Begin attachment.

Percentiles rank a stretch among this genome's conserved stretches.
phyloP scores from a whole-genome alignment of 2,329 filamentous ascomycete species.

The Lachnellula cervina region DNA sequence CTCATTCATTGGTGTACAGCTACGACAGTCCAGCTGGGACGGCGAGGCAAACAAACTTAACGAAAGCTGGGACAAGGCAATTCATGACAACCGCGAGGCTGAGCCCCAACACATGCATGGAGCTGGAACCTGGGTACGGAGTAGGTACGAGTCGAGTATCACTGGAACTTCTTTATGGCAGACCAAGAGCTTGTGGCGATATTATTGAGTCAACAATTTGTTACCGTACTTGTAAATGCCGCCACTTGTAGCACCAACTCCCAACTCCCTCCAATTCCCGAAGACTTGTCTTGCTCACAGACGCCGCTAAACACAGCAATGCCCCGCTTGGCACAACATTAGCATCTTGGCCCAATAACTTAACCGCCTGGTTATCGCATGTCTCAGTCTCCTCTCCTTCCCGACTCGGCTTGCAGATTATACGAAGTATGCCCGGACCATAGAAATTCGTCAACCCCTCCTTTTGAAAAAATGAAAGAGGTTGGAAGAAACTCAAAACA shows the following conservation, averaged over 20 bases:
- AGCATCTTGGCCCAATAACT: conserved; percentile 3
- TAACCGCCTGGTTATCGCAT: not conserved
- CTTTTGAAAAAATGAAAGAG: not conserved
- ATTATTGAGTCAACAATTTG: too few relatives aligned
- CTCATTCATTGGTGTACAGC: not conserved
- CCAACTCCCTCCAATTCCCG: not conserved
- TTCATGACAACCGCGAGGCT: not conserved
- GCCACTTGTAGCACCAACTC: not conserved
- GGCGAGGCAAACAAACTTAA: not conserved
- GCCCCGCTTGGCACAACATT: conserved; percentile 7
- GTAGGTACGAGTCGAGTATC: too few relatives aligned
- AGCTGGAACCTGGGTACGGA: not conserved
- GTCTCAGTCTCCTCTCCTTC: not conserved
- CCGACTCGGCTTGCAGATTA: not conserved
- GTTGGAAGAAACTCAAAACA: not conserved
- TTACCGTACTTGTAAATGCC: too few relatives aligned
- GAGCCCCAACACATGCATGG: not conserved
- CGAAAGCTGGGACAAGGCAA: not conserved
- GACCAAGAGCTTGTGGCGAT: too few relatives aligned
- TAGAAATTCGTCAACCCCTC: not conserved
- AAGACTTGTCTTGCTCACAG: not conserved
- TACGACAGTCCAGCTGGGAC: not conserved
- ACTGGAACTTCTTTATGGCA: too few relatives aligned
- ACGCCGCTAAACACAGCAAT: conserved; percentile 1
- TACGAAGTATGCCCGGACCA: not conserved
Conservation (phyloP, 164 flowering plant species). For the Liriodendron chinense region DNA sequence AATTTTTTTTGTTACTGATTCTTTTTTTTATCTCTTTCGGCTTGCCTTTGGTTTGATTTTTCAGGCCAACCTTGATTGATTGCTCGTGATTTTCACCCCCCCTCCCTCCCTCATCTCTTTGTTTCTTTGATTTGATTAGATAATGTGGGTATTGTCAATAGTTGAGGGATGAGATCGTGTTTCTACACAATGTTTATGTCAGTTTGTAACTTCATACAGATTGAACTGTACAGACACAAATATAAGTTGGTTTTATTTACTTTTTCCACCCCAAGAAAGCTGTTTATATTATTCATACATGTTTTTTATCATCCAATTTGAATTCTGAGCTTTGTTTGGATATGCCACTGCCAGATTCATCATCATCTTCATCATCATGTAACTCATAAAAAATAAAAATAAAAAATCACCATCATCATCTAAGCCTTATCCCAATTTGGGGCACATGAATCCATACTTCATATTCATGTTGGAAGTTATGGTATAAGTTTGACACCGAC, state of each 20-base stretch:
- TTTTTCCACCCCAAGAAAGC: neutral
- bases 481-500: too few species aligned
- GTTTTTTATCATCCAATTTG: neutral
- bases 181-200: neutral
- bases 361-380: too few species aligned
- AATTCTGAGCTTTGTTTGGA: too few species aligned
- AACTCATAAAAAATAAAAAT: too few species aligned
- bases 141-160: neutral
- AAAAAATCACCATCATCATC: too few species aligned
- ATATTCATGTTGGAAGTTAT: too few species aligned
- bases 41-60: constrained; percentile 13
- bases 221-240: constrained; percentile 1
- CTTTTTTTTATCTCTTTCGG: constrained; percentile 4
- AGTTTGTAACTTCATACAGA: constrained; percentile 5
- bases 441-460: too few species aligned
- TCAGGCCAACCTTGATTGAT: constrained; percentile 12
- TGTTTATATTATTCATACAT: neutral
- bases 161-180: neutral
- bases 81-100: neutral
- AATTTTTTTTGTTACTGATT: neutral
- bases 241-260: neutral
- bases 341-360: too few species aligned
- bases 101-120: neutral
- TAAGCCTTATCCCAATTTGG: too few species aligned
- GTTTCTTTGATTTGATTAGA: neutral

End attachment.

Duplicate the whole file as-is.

Percentiles rank a stretch among this genome's conserved stretches.
phyloP scores from a whole-genome alignment of 2,329 filamentous ascomycete species.

The Lachnellula cervina region DNA sequence CTCATTCATTGGTGTACAGCTACGACAGTCCAGCTGGGACGGCGAGGCAAACAAACTTAACGAAAGCTGGGACAAGGCAATTCATGACAACCGCGAGGCTGAGCCCCAACACATGCATGGAGCTGGAACCTGGGTACGGAGTAGGTACGAGTCGAGTATCACTGGAACTTCTTTATGGCAGACCAAGAGCTTGTGGCGATATTATTGAGTCAACAATTTGTTACCGTACTTGTAAATGCCGCCACTTGTAGCACCAACTCCCAACTCCCTCCAATTCCCGAAGACTTGTCTTGCTCACAGACGCCGCTAAACACAGCAATGCCCCGCTTGGCACAACATTAGCATCTTGGCCCAATAACTTAACCGCCTGGTTATCGCATGTCTCAGTCTCCTCTCCTTCCCGACTCGGCTTGCAGATTATACGAAGTATGCCCGGACCATAGAAATTCGTCAACCCCTCCTTTTGAAAAAATGAAAGAGGTTGGAAGAAACTCAAAACA shows the following conservation, averaged over 20 bases:
- AGCATCTTGGCCCAATAACT: conserved; percentile 3
- TAACCGCCTGGTTATCGCAT: not conserved
- CTTTTGAAAAAATGAAAGAG: not conserved
- ATTATTGAGTCAACAATTTG: too few relatives aligned
- CTCATTCATTGGTGTACAGC: not conserved
- CCAACTCCCTCCAATTCCCG: not conserved
- TTCATGACAACCGCGAGGCT: not conserved
- GCCACTTGTAGCACCAACTC: not conserved
- GGCGAGGCAAACAAACTTAA: not conserved
- GCCCCGCTTGGCACAACATT: conserved; percentile 7
- GTAGGTACGAGTCGAGTATC: too few relatives aligned
- AGCTGGAACCTGGGTACGGA: not conserved
- GTCTCAGTCTCCTCTCCTTC: not conserved
- CCGACTCGGCTTGCAGATTA: not conserved
- GTTGGAAGAAACTCAAAACA: not conserved
- TTACCGTACTTGTAAATGCC: too few relatives aligned
- GAGCCCCAACACATGCATGG: not conserved
- CGAAAGCTGGGACAAGGCAA: not conserved
- GACCAAGAGCTTGTGGCGAT: too few relatives aligned
- TAGAAATTCGTCAACCCCTC: not conserved
- AAGACTTGTCTTGCTCACAG: not conserved
- TACGACAGTCCAGCTGGGAC: not conserved
- ACTGGAACTTCTTTATGGCA: too few relatives aligned
- ACGCCGCTAAACACAGCAAT: conserved; percentile 1
- TACGAAGTATGCCCGGACCA: not conserved
Conservation (phyloP, 164 flowering plant species). For the Liriodendron chinense region DNA sequence AATTTTTTTTGTTACTGATTCTTTTTTTTATCTCTTTCGGCTTGCCTTTGGTTTGATTTTTCAGGCCAACCTTGATTGATTGCTCGTGATTTTCACCCCCCCTCCCTCCCTCATCTCTTTGTTTCTTTGATTTGATTAGATAATGTGGGTATTGTCAATAGTTGAGGGATGAGATCGTGTTTCTACACAATGTTTATGTCAGTTTGTAACTTCATACAGATTGAACTGTACAGACACAAATATAAGTTGGTTTTATTTACTTTTTCCACCCCAAGAAAGCTGTTTATATTATTCATACATGTTTTTTATCATCCAATTTGAATTCTGAGCTTTGTTTGGATATGCCACTGCCAGATTCATCATCATCTTCATCATCATGTAACTCATAAAAAATAAAAATAAAAAATCACCATCATCATCTAAGCCTTATCCCAATTTGGGGCACATGAATCCATACTTCATATTCATGTTGGAAGTTATGGTATAAGTTTGACACCGAC, state of each 20-base stretch:
- TTTTTCCACCCCAAGAAAGC: neutral
- bases 481-500: too few species aligned
- GTTTTTTATCATCCAATTTG: neutral
- bases 181-200: neutral
- bases 361-380: too few species aligned
- AATTCTGAGCTTTGTTTGGA: too few species aligned
- AACTCATAAAAAATAAAAAT: too few species aligned
- bases 141-160: neutral
- AAAAAATCACCATCATCATC: too few species aligned
- ATATTCATGTTGGAAGTTAT: too few species aligned
- bases 41-60: constrained; percentile 13
- bases 221-240: constrained; percentile 1
- CTTTTTTTTATCTCTTTCGG: constrained; percentile 4
- AGTTTGTAACTTCATACAGA: constrained; percentile 5
- bases 441-460: too few species aligned
- TCAGGCCAACCTTGATTGAT: constrained; percentile 12
- TGTTTATATTATTCATACAT: neutral
- bases 161-180: neutral
- bases 81-100: neutral
- AATTTTTTTTGTTACTGATT: neutral
- bases 241-260: neutral
- bases 341-360: too few species aligned
- bases 101-120: neutral
- TAAGCCTTATCCCAATTTGG: too few species aligned
- GTTTCTTTGATTTGATTAGA: neutral